Most people intuitively equate ‘human’ with our species, Homo sapiens, yet scholars sometimes use the word to mean ‘Homo sapiens and whatever descendants we might have’. On the latter definition, Homo sapiens could disappear completely and forever without human extinction having occurred. Indeed, one way to ‘go extinct’ would be to evolve into a new posthuman species, something that will inevitably occur over the next million years if only because of Darwinian evolution. Would this be bad? Or we might ‘go extinct’ by replacing ourselves with, say, a population of intelligent machines. Some would see this as a dystopian outcome, though others have recently argued that we should want it to happen. In his book Mind Children (1988), the computer scientist Hans Moravec, for instance, not only views this kind of extinction as desirable, but hopes to actively bring it about. He thus holds that the extinction of Homo sapiens would constitute a great tragedy – unless it were to coincide with the creation of machinic replacements, in which case it would be very good.
Would it be bad for a child to die prematurely? What about an elderly person, or someone middle-aged?
On my count, there are at least six distinct types of extinction that are relevant to existential ethics, although for our purposes we can focus on what I call the ‘prototypical conception’, whereby Homo sapiens disappears entirely and forever without leaving behind any successors. In other words, our extinction marks a complete and final end to the human story, which is why I label it ‘final’ human extinction.
So, this is one bundle of complexity hidden behind what appears to be a simple question: would human extinction be bad? Whenever someone asks this, the first thing you should do is reply: what do you mean by ‘human’? And which type of ‘extinction’ are you talking about? Once you’re clear on these issues, there’s a second complication to navigate. Consider the following, which isn’t a trick question: would it be bad for a child to die prematurely? What about an elderly person, or someone in the middle years of life? Would it be bad if their deaths were preceded by lots of physical suffering, anxiety or fear? My guess is that you’ve answered ‘Yes, obviously!’ to these questions. If so, then you’ll have to believe that human extinction would be very bad if caused by a worldwide catastrophe. Indeed, since an extinction-causing catastrophe would literally kill everyone on Earth, it would be the absolute worst disaster possible. There is no disaster with a higher body count. This is so widely accepted – only the most sadistic, ghoulish person would reject it – that I call it the ‘default view’. Do we all agree, then, that extinction would be bad? Is there nothing left to say?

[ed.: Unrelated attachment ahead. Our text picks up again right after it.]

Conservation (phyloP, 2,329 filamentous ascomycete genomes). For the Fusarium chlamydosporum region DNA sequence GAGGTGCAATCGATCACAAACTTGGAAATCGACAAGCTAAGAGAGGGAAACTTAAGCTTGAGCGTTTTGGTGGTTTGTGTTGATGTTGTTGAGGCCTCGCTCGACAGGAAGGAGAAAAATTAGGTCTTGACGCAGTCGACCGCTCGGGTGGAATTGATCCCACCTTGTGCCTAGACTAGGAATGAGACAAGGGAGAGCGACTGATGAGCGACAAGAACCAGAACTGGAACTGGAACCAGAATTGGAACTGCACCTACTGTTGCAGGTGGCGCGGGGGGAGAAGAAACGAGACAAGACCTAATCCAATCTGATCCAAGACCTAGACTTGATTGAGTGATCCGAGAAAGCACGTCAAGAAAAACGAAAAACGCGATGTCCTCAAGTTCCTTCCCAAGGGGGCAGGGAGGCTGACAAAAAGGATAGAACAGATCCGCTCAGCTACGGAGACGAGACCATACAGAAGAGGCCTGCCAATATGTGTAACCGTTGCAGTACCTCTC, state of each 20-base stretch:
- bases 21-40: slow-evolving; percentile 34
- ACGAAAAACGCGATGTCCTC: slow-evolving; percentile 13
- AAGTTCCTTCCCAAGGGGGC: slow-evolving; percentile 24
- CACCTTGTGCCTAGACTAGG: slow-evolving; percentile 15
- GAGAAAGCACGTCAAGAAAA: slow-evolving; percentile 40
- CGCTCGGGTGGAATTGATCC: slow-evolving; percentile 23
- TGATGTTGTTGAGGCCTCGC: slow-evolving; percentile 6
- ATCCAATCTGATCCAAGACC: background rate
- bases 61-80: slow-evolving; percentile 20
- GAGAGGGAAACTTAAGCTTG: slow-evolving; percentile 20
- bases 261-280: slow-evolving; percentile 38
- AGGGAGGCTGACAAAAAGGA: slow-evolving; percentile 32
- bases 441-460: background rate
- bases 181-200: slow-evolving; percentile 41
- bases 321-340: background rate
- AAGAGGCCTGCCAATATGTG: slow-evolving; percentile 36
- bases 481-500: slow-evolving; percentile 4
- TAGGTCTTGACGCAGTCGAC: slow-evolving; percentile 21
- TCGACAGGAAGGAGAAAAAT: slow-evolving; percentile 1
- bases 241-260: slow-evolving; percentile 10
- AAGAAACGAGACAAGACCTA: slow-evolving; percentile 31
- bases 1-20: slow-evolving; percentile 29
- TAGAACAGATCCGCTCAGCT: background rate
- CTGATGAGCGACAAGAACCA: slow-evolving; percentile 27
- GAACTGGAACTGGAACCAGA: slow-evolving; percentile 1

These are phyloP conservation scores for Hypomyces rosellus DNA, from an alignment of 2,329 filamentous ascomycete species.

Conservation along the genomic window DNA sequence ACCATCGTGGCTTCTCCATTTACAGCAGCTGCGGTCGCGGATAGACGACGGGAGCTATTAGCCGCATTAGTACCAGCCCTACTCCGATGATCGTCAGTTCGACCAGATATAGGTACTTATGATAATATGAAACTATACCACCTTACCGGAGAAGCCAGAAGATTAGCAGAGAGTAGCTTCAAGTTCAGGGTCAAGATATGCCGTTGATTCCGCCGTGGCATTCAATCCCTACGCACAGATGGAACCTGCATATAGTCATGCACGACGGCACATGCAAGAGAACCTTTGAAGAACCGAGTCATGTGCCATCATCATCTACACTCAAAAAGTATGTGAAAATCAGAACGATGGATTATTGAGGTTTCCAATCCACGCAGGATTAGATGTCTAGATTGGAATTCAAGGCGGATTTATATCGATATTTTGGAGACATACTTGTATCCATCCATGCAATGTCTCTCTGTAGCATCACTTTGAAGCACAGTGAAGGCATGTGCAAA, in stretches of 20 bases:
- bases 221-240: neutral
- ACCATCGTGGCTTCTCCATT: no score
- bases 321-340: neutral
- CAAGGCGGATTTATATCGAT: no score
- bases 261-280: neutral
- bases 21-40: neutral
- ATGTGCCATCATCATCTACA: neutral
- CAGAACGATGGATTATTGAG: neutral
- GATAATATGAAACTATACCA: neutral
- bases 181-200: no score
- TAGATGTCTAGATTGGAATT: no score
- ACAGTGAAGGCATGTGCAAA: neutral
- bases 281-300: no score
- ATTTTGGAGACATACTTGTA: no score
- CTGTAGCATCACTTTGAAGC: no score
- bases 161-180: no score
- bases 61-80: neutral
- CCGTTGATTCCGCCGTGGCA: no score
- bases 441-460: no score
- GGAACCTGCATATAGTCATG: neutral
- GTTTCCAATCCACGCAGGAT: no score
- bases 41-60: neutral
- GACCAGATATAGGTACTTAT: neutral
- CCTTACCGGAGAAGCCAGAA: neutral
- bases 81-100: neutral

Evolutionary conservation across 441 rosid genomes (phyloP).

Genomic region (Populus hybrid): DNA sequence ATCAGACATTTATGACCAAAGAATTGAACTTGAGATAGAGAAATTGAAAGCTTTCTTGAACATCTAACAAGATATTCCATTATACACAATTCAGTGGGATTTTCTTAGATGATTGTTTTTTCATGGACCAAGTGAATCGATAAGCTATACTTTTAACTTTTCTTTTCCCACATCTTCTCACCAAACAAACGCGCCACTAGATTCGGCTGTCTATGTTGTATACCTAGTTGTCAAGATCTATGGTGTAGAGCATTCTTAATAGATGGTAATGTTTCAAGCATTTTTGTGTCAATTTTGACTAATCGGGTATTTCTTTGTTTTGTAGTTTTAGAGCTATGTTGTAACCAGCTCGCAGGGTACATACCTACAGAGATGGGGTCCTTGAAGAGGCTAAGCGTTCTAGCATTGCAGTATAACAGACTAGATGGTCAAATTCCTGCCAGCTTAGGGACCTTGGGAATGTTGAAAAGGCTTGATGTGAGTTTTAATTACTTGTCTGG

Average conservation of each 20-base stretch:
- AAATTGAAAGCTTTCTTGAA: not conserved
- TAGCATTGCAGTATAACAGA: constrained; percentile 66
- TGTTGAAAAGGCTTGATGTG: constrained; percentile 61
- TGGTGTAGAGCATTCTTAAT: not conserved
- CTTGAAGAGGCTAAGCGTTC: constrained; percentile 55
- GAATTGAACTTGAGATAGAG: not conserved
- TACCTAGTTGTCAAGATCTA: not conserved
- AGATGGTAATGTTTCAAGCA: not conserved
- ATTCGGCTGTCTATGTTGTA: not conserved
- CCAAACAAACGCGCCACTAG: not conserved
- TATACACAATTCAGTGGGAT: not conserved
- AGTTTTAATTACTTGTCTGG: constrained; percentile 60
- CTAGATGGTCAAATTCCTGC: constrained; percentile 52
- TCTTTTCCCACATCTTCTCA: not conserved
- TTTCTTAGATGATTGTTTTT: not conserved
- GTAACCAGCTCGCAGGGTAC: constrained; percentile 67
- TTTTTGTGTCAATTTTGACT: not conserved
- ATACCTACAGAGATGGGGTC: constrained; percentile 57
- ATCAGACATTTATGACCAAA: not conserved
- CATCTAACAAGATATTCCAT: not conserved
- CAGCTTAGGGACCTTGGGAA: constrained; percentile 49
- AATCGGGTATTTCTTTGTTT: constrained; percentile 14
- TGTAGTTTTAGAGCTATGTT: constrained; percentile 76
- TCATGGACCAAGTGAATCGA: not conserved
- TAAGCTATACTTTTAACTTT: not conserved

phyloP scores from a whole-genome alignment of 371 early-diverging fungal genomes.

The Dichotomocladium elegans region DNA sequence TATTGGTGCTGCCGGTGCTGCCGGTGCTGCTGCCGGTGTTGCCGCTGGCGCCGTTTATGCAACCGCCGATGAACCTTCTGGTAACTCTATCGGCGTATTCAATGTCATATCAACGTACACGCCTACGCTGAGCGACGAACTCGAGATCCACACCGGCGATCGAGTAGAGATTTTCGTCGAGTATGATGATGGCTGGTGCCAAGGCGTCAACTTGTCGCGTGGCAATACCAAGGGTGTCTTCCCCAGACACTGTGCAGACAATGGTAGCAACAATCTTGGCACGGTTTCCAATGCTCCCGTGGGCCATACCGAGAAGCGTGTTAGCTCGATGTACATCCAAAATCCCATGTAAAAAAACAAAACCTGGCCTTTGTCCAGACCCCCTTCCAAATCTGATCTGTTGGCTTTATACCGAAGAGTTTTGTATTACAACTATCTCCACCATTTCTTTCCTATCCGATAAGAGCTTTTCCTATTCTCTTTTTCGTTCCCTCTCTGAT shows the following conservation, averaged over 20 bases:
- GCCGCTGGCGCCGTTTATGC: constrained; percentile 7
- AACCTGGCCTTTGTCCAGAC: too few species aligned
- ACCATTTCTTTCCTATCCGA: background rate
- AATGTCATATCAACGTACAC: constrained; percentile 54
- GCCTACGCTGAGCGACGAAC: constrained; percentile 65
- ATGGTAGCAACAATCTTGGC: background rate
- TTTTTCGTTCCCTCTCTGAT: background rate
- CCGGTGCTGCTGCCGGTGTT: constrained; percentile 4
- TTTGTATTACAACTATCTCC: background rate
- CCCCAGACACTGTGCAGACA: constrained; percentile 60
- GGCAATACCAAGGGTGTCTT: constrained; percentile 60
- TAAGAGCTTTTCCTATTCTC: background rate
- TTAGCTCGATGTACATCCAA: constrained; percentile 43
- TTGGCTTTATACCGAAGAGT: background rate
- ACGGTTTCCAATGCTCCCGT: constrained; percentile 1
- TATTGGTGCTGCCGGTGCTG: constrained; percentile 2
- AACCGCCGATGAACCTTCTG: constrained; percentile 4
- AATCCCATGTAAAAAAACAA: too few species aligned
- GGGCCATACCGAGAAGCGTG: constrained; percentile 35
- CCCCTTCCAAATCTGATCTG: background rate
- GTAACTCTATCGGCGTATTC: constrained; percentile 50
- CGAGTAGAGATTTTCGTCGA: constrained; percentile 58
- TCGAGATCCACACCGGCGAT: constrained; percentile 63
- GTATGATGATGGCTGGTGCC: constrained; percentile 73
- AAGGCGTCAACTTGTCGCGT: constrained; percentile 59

Hardly! But to see what’s left, it’s crucial to distinguish between two aspects of extinction: first, there’s the process or event of Going Extinct and, second, there’s the state or condition of Being Extinct. You could draw a rough analogy with individual death: many friends tell me that they aren’t afraid of being dead – after all, they won’t be around any longer to worry about the world, to suffer, or even to experience FOMO (fear of missing out). They are, however, terrified of the pain that dying might entail. They’re scared about what might lead to death, but not about their subsequent nonexistence. Not everyone will agree with this, of course – some find the thought of having perished quite frightening, as do I. The point is that there are two features of extinction that one might identify as sources of its badness: maybe extinction is bad because of how Going Extinct unfolds, or perhaps there’s something about Being Extinct that also contributes some badness. Almost everyone – except sadists and ghouls – will agree that, if Going Extinct involves a catastrophe, then our extinction would be very bad in this sense. Indeed, this is more or less trivially true, given that the definition of ‘catastrophe’ is, to quote the Merriam-Webster dictionary, ‘a momentous tragic event ranging from extreme misfortune to utter overthrow or ruin’. Yet there is an extraordinary array of positions that go well beyond this simple, widely accepted idea.